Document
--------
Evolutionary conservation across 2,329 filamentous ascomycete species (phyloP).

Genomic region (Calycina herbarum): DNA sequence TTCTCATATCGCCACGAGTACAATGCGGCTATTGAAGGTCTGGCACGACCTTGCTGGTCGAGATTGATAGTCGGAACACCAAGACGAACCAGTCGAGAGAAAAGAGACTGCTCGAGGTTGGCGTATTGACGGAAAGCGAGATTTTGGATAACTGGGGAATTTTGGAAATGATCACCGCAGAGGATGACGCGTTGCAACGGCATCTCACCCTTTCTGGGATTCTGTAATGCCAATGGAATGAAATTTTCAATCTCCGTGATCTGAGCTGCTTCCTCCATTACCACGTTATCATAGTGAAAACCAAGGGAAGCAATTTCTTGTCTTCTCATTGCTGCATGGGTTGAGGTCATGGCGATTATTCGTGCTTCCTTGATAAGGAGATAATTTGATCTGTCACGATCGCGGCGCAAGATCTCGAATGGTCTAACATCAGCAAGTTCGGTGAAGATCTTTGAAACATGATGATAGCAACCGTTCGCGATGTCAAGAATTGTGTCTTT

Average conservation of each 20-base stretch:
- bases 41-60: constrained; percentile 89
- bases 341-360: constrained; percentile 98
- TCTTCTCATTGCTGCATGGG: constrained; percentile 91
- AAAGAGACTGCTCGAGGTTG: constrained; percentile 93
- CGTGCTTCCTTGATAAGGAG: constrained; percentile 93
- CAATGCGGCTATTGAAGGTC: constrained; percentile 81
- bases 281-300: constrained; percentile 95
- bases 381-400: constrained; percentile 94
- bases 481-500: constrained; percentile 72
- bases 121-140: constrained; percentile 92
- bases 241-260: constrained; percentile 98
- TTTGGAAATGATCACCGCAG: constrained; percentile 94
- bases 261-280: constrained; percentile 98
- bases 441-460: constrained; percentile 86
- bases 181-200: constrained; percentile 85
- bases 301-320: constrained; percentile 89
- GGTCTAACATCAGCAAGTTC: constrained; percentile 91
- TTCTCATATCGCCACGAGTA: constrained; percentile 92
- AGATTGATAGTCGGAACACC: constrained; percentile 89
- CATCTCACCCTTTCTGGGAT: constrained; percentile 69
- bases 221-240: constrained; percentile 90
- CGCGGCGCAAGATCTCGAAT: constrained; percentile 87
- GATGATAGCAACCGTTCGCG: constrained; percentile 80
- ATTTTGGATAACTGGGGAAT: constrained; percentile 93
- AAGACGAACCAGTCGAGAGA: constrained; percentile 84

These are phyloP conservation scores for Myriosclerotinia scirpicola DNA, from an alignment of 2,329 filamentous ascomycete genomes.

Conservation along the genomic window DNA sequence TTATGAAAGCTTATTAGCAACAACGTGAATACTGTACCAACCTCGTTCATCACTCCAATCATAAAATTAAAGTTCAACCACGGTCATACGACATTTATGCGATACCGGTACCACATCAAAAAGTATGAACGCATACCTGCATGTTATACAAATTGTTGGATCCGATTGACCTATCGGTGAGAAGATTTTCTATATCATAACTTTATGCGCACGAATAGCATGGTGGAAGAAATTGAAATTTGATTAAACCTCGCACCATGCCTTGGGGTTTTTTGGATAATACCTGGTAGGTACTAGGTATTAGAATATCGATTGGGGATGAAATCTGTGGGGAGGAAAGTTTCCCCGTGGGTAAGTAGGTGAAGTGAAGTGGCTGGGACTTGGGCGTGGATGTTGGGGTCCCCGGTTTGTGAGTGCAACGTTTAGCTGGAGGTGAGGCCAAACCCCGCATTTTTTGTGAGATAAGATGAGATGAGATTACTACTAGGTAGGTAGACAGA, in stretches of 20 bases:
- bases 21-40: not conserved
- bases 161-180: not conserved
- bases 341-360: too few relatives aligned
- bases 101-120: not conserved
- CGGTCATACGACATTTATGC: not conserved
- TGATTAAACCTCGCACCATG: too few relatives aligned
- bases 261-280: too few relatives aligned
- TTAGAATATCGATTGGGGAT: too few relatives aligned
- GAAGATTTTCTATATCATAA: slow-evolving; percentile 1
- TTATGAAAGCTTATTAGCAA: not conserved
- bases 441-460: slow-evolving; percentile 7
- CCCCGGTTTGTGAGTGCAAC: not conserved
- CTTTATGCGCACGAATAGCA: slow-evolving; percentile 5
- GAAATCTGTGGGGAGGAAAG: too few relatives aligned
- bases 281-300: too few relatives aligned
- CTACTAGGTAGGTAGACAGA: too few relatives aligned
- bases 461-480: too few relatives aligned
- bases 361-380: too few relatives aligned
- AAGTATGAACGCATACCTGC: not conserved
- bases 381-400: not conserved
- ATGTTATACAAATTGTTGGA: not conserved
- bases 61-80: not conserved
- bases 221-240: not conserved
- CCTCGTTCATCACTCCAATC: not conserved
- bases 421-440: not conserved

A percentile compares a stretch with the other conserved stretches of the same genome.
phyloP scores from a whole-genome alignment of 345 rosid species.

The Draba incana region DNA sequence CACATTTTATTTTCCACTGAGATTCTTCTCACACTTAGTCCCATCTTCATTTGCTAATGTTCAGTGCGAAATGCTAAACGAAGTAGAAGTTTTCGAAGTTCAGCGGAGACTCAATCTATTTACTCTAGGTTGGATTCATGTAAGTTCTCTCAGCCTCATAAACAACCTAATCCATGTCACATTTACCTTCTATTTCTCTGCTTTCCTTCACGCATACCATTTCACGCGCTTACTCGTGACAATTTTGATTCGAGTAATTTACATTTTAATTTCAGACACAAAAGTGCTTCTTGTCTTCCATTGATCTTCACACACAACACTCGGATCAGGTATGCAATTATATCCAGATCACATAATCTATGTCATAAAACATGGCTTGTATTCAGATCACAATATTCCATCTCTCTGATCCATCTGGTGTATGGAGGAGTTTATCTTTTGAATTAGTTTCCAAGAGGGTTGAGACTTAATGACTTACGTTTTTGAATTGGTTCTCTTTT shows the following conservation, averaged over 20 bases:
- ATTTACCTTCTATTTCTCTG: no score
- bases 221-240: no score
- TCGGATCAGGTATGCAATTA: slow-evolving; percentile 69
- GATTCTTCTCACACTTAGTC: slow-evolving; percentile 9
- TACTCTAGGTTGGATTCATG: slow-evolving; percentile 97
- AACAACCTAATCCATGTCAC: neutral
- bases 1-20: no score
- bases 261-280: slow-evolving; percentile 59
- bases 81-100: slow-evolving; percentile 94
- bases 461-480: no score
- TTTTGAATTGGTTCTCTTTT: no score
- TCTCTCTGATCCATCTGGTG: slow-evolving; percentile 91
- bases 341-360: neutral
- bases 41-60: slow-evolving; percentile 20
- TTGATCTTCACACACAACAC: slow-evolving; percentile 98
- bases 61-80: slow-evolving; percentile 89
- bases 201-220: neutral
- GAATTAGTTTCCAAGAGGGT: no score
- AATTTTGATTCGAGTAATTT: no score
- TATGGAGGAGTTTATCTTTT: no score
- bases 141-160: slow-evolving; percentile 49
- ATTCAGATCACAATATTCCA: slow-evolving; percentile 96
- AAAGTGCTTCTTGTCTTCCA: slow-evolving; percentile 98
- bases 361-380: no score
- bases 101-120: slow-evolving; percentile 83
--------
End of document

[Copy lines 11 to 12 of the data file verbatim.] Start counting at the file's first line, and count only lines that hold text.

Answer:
- bases 381-400: constrained; percentile 94
- bases 481-500: constrained; percentile 72